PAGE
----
Walking tours in Barcelona
When going to a new city, the best way to see it is with either a walking tour or bike tour. One of the wonderful things about Barcelona is that most of the important and beautiful parts of the city are in very close proximity hence the reason why walking tours are so popular! And there are a multitude to choose from! Here is a run down of the best and most popular walking tours in the city.
Free Walking Tour
The most common and popular are the free walking tours. Tours are “free” – you just give your guide what you think is a fair tip at the end. Most of the tours are pretty similar and it very much depends on how good your guide is. The advantage of these kind of tours is that because the guides are strictly on commission they do really put in an effort in order to maximize the amount of tips they receive at the end of the tour.
Most of the tours move around the same area, the Gothic quarter. You will be taken to the Cathedral and told the incredible story of Saint Eulalia. The history of this whole area is fascinating and well worth learning about. Sandman’s is the biggest of these tour companies but despite being a bit corporate they do have incredibly knowledgeable guides as a consequence of rigorous exams in order to become qualified as a guide.
Tips average around €10-€15pp, 2-3 hours, Sandemans (newbarcelona-tours.com), Travel Bound (travelbar.com)
The DIY tour
A guided walk is the quick and easy way to learn lots about a place but at €10-€20pp the cost can soon rack up, particularly for a family. Guiding yourself keeps the price down and lets you choose your own pace. The Ruta del Modernisme winds through the city linking more than 100 examples of Catalonia’s famed take on art nouveau. You could be cheap and read descriptions of buildings from the ruta’s rather clunky website, but the accompanying guidebook is only €12 and gets you a discounted entry to many sights. All the biggies, such as Gaudí’s Sagrada Família and the Palau de la Música Catalana by Lluís Domènech i Montaner are on the ruta but you can search out the work of lesser-known architects, such as my favourite, Josep Maria Jujol.
Information at rutadelmodernisme.com, guidebook available from Museu del Modernisme de Barcelona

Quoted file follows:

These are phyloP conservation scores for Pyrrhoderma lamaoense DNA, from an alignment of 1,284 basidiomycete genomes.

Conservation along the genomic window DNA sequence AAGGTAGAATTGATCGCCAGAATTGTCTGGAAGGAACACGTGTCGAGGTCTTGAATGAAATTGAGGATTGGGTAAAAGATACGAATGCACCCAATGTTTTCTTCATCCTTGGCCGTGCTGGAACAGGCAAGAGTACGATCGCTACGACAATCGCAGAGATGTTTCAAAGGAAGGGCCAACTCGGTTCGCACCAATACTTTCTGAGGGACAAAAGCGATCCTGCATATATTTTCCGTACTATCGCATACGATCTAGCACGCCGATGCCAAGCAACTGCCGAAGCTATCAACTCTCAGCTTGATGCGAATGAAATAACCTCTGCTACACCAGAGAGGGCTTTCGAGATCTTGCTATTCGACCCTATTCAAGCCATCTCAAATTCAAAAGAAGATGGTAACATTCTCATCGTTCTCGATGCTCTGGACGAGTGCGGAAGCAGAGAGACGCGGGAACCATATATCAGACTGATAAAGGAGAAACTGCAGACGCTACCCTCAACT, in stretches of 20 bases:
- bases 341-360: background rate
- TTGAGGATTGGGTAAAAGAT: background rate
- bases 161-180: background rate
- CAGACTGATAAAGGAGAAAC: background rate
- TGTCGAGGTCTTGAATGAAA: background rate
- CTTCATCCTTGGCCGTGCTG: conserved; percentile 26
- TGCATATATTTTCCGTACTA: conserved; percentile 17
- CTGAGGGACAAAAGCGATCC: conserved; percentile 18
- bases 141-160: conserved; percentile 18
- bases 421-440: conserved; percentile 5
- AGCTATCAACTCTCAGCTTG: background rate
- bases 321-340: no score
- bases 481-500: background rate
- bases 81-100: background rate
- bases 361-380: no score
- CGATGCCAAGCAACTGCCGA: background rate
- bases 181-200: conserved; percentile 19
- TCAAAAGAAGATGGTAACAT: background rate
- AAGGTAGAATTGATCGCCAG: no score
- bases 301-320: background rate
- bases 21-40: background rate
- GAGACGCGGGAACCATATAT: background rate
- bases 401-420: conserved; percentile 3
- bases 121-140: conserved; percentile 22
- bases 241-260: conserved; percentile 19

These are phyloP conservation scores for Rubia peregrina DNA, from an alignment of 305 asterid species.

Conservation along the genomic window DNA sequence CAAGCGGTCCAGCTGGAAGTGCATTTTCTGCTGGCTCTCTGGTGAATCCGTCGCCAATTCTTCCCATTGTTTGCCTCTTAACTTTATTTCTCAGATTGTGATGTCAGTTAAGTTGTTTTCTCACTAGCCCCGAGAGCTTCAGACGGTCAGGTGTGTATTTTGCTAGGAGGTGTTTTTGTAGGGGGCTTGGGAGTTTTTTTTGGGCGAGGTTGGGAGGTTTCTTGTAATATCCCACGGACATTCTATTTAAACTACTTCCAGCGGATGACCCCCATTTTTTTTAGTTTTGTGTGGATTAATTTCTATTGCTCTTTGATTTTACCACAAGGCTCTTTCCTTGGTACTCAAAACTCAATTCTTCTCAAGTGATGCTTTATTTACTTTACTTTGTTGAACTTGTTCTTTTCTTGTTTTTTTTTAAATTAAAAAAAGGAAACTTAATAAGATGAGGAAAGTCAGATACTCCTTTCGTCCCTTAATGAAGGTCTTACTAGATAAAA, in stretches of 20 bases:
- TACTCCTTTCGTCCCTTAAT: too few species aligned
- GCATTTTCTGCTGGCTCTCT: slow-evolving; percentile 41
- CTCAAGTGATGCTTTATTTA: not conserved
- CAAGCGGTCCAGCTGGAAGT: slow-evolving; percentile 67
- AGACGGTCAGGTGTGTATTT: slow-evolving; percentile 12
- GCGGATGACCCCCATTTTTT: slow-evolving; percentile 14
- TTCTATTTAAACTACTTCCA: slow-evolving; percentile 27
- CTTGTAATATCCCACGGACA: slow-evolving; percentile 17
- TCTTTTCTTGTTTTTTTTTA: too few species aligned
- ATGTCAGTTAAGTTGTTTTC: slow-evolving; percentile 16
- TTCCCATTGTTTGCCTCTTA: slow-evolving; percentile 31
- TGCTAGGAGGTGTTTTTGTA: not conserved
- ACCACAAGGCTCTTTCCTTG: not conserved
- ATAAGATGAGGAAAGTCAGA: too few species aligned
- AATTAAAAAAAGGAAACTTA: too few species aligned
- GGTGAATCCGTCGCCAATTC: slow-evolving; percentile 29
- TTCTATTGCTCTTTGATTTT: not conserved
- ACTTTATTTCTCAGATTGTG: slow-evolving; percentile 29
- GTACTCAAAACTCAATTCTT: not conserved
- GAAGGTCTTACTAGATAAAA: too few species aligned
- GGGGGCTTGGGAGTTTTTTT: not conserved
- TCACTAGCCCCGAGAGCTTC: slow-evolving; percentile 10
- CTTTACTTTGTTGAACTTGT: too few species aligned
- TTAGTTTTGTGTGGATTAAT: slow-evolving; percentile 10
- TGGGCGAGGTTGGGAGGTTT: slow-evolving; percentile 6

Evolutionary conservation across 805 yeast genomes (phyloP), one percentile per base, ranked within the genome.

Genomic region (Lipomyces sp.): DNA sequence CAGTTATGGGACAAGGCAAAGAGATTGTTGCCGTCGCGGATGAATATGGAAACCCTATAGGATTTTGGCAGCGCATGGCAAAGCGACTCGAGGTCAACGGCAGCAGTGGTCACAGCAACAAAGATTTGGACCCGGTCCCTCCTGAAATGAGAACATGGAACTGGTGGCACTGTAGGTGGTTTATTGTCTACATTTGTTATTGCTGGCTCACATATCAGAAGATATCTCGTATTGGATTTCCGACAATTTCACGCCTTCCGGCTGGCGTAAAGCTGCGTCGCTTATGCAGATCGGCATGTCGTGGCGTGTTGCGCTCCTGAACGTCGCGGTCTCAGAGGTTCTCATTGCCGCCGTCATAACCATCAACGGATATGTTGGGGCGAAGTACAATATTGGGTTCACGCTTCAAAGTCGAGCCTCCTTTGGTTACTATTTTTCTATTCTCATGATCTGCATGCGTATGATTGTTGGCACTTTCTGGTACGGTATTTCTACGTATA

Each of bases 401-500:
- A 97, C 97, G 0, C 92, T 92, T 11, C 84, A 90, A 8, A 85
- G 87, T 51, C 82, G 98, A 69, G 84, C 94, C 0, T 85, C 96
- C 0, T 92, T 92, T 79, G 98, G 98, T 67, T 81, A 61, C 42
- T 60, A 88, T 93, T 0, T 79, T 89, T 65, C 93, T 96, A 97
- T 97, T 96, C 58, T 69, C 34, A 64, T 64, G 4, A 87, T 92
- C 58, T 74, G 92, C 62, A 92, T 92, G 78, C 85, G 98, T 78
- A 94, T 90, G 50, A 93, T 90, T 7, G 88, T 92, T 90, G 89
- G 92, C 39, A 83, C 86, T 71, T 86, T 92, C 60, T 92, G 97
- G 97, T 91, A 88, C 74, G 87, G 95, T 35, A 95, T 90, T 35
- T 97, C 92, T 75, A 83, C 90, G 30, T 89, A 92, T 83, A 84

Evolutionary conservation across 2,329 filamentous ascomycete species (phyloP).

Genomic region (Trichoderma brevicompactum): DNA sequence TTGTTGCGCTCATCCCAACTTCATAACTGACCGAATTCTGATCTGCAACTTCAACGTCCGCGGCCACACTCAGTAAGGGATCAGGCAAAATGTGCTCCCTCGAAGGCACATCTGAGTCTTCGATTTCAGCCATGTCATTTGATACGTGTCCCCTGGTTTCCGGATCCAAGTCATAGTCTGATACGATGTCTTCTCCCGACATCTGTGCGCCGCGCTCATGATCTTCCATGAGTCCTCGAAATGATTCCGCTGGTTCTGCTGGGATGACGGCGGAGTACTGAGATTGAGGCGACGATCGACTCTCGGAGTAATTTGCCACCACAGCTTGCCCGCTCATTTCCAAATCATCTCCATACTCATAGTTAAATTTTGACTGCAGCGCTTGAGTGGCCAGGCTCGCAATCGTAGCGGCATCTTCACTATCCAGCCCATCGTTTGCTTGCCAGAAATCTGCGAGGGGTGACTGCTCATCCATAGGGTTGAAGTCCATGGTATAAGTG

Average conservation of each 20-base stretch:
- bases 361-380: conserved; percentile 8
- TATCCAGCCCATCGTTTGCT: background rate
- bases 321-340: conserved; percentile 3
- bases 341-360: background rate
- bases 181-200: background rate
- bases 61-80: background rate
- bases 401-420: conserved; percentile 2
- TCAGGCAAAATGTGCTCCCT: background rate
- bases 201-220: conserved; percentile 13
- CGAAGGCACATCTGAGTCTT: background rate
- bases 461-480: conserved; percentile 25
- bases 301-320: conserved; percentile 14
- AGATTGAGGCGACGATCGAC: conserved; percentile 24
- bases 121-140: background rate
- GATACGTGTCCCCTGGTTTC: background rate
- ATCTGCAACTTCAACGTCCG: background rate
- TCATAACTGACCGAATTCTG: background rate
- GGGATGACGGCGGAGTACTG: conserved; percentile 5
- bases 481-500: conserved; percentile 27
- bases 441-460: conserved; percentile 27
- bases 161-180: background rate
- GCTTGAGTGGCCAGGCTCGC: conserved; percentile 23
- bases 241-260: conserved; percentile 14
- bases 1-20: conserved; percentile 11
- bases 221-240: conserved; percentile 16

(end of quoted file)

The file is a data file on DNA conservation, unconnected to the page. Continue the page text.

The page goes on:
Street Art Tour
If you are looking for something a little bit cooler and more underground then this is the tour for you. This tour is all about the huge amount of street art that covers the city centre in colour. You can’t fail to notice the city’s obsession with the spray can; every metal shop shutter in the Raval, just off the Ramblas, seems to be covered in designs. But I hadn’t seen anything until I walked the barrio with Dominic, who spent his teenage years leaving his mark on commuter trains in Sydney. He taught me about tagging, throw-ups and stencilling, and showed me the work of famous street artists such as El Gordo (fat guys with square faces on tiles) and BCN Cans (cans sprayed with a letter then stuck together to spell out messages such as “Tonight the streets are ours”). A squad of city workers armed with paint brushes polices the streets to wipe out graffiti but they’re fighting a losing battle.
Free but tip appreciated, as before in the free walking tour to what you think is appropriate for the 2 hour tour, barcelonastreetstyletour.com
The Architecture Tour
Barcelona is well known for its amazing architecture but this tour is not going to take you to Sagrada Familia, it is about the more modern side of Barcelona. A group of young architects are behind Barcelona Architecture Walks and I signed up for their Barcelona and the Future City stroll. Plaça de les Glòries Catalanes was to be the new centre of Barcelona in its 19th-century expansion but it ended up little more than a vast, unlovely traffic junction. The square is now a building site as the city authorities try to rescue this space. Guide Jordi explained some of the theories of urban planning – keeping within a beginner’s comprehension/boredom level – before we walked by some of the new buildings here, such as Encants market and the Design Museum, the Museu del Disseny de Barcelona. A fascinating glimpse into an architect’s world and the challenges of imagining a city’s future.
€30pp, 2½ hours, barcelonarchitecturewalks.com
Raval, guided by the homeless
This is certainly a unique kind of walking tour and you are of course helping the needy when you go on the tour! There are reckoned to be at least 3,000 people living on the city’s streets but they can be almost invisible to tourists. Hidden City Tours was set up by a Brit to employ, as guides, people who have been on the streets. Former taxi driver Jaume led me on the new Street Life tour amid the Raval, taking me through an average day in the life of a homeless person, from where to sleep (a park in summer, a bank’s cashpoint lobby in winter) and how to keep clean (library washrooms) to how to make money (blowing giant soap bubbles) and where to eat (for example, one of Barcelona’s poshest hotels delivers a giant free paella each Thursday to soup kitchen El Chiringuito de Dios. Jaume is now off the streets and back working as a driver as well as guiding.
From €15pp, 1½ hours, hiddencitytours.com
The Green Tour
Nooooo this is not a tour of Barcelona’s finest coffee shops unfortunately. Montjuïc hill has always offered a splash of green in this densely packed city. Biologist Mónica is charming and passionate and took me on a fascinating nature tour of this hulk of rock. For example, we stopped at an oleander shrub and Mónica showed how Antoni Gaudí used the unusual structure of a stalk as the model for the columns of the Sagrada Família. She also found time to bring in social history, explaining how the hill was once covered in shanty towns, housing a fifth of the city’s population in the 1960s. Mónica’s partner Nick does a great Spanish civil war tour in Barcelona.
€25pp, 3½ hours, barcelonawildlife.com